Blog: Wednesday, 14 November 2018
Dr Lonneke Roza is post-doctoral researcher in the Department of Business-Society Management at Rotterdam School of Management, Erasmus University (RSM). Her work focuses on employee engagement in corporate philanthropy and corporate foundations. In this blog, she responds to an article in the Dutch newspaper De Volkskrant about corporate sponsorship of charities.
De Volkskrant ran the header: ‘Companies bolster large charities by 33 million euros’. Afterwards, independent journalistic website De Dikke Blauwe already highlighted the fact that this amount is only a portion of what companies give in total (around two billion euros, including social sponsoring, which is financial support to non-profit organisations with a direct commercial interest).
What has not been examined is what the various motives are for companies to donate, and who makes these decisions within the company. These factors affect how much companies donate and what kind of activities they undertake.
Firstly, the message that companies only get involved with corporate philanthropy on the basis of instrumental considerations, such as marketing or pride of the employee, is one-sided. If companies have this goal, then why is it that we –in our Dutch society- hear so little from these companies about their gifts? Does the average (Dutch) consumer know which company gives to charity Woord en Daad, the greatest recipient in the Netherlands according to the article? The instrumental motivation referred to in the article is only one of the motives for companies to donate.
A second motivation for companies to donate is because it is expected of them. Various stakeholders apply pressure to donate. This pressure can be exerted by (local) governments, for example by including a section on social engagement in its tenders. But also by consumers or employees who increasingly expect that companies make a proactive contribution to society. Some of the corporate foundations which have been founded in the Netherlands were the idea of employees who wanted to give something back to society, such as the Brunel Foundation.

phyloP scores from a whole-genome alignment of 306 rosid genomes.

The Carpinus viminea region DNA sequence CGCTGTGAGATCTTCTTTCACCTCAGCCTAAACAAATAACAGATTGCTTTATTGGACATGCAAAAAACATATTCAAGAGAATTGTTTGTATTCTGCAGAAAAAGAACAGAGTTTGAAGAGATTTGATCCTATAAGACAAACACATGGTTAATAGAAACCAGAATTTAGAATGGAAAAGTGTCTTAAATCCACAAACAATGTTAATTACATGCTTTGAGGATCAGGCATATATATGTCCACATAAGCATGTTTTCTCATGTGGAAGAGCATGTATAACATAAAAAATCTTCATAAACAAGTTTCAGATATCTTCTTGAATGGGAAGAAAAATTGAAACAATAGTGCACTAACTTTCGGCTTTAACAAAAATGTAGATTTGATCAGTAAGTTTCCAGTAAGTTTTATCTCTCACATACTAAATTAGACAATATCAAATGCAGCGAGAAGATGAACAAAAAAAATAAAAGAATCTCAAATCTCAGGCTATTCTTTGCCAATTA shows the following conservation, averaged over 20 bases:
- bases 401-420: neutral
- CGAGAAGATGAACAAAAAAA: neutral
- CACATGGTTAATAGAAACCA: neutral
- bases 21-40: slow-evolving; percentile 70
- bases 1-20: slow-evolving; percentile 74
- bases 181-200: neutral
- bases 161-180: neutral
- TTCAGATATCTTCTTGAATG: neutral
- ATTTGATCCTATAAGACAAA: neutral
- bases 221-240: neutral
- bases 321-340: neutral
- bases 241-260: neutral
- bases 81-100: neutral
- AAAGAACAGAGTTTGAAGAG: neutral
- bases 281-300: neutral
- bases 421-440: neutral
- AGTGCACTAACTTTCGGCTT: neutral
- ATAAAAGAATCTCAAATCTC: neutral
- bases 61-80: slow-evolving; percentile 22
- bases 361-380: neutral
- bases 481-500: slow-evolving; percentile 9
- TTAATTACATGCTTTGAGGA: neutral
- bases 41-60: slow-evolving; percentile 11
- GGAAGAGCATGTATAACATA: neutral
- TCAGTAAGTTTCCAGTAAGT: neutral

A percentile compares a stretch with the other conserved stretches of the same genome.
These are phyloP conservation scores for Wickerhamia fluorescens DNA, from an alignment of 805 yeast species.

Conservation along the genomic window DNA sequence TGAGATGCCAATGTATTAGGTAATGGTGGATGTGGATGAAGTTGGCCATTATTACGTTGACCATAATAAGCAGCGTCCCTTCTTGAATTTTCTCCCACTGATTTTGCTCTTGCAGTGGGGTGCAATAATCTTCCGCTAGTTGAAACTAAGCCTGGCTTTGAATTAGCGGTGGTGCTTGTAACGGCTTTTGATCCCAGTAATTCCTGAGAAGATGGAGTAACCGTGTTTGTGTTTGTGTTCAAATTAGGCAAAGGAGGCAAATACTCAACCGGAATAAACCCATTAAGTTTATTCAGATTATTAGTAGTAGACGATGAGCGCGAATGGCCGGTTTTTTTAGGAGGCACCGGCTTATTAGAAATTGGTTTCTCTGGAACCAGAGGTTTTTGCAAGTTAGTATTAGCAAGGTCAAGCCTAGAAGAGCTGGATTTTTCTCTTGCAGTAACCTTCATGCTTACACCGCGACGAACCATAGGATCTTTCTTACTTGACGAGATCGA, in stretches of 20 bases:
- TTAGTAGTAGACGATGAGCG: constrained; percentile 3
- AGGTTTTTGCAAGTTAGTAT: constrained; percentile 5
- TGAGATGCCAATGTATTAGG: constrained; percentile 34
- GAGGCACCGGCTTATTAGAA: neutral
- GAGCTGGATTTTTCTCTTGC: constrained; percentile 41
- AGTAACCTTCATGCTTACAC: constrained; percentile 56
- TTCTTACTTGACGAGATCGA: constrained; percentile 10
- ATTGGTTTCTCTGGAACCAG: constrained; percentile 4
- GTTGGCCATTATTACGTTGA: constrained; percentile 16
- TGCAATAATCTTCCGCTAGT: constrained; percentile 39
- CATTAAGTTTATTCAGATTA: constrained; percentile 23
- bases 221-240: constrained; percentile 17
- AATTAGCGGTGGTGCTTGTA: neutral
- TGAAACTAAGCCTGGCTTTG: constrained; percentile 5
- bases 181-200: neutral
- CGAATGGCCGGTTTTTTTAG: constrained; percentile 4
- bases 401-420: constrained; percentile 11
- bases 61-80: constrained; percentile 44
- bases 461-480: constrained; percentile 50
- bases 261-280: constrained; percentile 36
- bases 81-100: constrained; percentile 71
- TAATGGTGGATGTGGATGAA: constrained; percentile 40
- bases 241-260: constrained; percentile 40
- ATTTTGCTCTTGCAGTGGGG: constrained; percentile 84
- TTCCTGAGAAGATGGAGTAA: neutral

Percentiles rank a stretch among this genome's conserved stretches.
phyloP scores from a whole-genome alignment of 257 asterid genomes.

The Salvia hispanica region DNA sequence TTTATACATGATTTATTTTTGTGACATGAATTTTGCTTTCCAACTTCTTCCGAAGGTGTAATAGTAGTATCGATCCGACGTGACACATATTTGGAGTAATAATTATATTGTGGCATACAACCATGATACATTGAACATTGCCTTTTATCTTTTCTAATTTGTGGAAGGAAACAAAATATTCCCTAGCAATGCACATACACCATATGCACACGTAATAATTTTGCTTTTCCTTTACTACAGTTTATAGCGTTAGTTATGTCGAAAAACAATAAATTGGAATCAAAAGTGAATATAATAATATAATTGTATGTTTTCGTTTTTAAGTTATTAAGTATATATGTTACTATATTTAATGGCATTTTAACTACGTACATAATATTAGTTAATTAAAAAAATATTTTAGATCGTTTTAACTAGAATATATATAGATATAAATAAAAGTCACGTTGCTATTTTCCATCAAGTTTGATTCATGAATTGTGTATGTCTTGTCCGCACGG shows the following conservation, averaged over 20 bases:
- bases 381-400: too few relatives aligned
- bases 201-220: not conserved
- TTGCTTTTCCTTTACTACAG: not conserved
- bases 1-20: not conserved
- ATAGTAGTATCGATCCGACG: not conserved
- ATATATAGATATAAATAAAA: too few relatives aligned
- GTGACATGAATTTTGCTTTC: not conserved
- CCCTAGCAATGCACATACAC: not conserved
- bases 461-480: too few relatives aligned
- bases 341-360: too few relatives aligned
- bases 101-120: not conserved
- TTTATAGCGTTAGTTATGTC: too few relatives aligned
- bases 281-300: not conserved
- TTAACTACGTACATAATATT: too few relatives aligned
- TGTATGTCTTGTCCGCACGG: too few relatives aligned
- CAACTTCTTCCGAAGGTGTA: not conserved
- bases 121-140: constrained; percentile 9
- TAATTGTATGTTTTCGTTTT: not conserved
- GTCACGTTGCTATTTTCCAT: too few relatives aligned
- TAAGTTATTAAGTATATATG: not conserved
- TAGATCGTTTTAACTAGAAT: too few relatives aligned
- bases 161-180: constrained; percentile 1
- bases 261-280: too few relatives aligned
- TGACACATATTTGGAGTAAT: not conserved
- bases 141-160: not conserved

The third motivation given by companies is simply because they consider it to be part of their role in society. This is often from a feeling of corporate citizenship which is comparable to the way individuals feel citizenship. Many family businesses, such as Vebego and Facilicom, have a very broad vision of their role in society – much broader than creating employment and making money. Donating because it belongs to the position of the company in society is often the most important motivation for these types of organisations. In fact, it is increasingly becoming an important motivation when companies are thinking about their purpose.
We must also not forget that for companies – in contrast to donor-advised funds – philanthropy is in the periphery and not a ‘core business’. Corporate philanthropy, or managing corporate giving is not yet a profession you can study at a university of applied sciences or university, and there are very few vacancies for people with knowledge of philanthropy who are not already working in the company.
So we must also take into account who is responsible for corporate philanthropy. Large companies are increasingly devising policies related to corporate giving and people are allocated this responsibility. Sometimes that may be only one person, sometimes it is a department or corporate foundation. Just as large grant-making foundations, these large corporations increasingly devise Theories of Change or Logframes and progressively measure the impact of their activities.
When we look at the small and midsize business sector, philanthropy is not allocated to one specific person to manage. It is too marginal for that. In addition it is often decided by a director or major shareholder as naturally it affects their own wallets. Perhaps even more fundamental is that when it comes to philantropy, companies always work together with non-profit organisations as companies are aware that they are not experts in the field of social innovation. Or at any rate, in the proper implementation of philanthropy, the value of the non-profit organisation is acknowledged.
What is very interesting about the investigation by De Volkskrant is that they carried it out on the basis of annual reports of the receiving party and not on what we refer to ‘self-reported data’; companies who give the figures on their donations themselves. In the latter approach there is of course always a chance that they overestimate corporate giving. Also, De Volkskrant makes the issue of corporate philanthropy part of the public debate as, up until now, corporate philanthropy was very much below the radar. A mature subsector requires a public debate; so let’s encourage this.
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